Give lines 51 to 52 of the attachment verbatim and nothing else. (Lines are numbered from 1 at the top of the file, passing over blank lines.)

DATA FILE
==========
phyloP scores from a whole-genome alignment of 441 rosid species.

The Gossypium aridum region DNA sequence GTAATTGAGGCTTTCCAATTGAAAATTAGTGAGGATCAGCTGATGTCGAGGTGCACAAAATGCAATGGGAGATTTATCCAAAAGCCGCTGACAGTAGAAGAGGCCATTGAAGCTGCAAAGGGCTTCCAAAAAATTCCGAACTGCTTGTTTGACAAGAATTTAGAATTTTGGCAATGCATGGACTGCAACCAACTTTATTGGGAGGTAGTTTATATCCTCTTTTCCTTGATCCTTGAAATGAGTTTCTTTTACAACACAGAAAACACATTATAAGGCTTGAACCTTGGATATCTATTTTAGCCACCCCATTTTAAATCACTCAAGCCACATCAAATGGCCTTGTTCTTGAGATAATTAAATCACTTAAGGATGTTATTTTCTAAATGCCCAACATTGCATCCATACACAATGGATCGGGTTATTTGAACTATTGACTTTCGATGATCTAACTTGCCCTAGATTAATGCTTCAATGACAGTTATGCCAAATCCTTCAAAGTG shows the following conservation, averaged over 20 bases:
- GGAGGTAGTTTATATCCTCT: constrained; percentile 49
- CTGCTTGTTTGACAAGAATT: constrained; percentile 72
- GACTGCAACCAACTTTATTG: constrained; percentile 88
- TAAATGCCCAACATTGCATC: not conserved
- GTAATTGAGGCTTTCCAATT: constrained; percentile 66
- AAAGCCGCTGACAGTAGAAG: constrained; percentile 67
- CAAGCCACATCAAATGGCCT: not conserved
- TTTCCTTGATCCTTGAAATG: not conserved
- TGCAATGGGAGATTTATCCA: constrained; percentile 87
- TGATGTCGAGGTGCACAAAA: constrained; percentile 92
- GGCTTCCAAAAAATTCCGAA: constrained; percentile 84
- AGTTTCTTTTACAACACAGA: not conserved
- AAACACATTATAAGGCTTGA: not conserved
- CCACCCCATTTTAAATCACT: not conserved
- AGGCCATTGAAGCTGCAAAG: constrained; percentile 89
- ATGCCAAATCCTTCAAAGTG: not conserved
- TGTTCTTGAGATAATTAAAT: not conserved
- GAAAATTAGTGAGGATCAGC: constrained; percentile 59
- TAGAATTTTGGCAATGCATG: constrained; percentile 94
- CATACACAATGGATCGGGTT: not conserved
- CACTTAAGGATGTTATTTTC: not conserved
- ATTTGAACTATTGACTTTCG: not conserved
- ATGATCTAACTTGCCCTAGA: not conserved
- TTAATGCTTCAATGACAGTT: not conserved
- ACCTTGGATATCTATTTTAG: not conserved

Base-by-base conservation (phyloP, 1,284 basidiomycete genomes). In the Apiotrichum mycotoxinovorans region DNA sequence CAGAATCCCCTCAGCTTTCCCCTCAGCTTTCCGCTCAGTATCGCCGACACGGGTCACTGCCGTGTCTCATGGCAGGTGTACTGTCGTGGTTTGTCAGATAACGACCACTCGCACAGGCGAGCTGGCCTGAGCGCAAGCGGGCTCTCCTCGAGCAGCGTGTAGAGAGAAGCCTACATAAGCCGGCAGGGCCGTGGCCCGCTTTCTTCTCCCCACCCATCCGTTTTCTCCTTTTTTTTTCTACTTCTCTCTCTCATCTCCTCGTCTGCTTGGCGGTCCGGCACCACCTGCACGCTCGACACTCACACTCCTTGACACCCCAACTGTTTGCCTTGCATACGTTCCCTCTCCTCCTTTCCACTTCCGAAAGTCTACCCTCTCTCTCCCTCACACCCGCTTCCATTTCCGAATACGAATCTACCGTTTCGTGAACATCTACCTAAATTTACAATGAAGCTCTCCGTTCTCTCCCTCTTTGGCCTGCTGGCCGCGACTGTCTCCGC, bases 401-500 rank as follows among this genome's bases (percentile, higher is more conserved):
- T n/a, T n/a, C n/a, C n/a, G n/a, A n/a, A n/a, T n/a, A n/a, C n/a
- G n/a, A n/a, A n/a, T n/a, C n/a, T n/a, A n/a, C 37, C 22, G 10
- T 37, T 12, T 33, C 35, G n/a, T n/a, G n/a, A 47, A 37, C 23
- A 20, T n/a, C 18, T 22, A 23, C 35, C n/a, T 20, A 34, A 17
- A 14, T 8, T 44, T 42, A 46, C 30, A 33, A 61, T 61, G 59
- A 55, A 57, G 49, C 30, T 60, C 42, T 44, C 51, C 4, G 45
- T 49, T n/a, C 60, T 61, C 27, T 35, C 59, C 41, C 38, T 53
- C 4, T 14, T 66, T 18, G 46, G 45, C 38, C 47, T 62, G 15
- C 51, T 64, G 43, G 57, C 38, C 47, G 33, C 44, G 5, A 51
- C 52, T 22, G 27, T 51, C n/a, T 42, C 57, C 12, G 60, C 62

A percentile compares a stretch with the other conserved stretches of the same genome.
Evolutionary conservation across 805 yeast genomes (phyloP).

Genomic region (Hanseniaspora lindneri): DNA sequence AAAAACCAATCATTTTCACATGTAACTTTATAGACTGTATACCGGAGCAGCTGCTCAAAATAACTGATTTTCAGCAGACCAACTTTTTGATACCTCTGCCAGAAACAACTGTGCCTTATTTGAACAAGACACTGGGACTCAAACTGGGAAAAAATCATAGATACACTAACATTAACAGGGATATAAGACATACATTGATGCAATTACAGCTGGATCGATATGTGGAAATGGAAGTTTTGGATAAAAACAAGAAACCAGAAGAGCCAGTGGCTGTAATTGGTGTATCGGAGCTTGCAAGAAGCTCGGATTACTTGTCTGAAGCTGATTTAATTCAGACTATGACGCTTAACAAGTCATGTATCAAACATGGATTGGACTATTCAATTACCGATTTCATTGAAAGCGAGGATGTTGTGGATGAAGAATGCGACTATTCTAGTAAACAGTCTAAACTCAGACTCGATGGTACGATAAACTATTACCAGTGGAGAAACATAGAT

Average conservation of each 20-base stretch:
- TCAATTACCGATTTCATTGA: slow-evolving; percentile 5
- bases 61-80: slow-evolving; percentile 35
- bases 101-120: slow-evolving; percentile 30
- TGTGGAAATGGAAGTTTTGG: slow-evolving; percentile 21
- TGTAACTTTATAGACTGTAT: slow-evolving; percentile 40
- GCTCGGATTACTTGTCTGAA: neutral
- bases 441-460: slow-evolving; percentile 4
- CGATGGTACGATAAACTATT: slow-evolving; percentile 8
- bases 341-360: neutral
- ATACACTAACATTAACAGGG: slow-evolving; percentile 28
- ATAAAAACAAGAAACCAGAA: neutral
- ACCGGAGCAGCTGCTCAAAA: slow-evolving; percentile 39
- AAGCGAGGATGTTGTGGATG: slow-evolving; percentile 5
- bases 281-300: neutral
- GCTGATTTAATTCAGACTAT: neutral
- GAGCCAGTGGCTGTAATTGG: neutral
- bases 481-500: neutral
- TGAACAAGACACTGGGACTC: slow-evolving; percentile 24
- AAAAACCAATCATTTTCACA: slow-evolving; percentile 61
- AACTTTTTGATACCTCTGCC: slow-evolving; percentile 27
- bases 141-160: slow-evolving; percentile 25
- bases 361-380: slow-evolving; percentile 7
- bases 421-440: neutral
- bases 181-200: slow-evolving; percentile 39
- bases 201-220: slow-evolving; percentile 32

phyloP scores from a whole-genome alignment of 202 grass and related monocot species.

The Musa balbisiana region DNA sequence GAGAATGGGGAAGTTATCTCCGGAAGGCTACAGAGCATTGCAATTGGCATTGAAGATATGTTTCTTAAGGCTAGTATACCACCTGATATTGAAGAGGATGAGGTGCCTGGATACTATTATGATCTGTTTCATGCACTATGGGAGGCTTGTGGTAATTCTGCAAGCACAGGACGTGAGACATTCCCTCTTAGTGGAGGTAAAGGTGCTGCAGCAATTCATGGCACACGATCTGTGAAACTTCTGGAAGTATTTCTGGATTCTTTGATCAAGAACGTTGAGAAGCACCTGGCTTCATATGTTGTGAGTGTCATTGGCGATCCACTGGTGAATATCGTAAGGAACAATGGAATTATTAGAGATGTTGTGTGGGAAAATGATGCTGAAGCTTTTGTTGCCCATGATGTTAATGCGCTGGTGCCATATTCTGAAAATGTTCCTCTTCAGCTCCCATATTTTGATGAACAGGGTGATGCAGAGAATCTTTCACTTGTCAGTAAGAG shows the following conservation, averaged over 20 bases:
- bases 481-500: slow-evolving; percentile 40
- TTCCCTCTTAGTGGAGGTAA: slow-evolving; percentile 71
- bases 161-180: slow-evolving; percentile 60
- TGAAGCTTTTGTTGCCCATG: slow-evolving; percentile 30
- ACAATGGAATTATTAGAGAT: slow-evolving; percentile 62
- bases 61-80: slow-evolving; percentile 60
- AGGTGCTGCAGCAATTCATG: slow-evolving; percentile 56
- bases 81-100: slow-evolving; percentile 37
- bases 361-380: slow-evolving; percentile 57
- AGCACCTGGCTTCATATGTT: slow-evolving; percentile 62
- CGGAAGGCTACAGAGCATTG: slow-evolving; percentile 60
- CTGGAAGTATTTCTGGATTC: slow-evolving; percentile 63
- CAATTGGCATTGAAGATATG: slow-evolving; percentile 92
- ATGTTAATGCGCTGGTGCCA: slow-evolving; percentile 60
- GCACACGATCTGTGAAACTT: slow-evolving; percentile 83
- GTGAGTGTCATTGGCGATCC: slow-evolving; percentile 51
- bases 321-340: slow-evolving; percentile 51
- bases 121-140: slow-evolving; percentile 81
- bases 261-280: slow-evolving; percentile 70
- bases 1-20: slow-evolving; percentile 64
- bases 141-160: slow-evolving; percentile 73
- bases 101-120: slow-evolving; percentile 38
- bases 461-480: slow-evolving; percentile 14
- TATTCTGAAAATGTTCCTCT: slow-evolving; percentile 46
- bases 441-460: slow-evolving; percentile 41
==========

- bases 341-360: neutral
- ATACACTAACATTAACAGGG: slow-evolving; percentile 28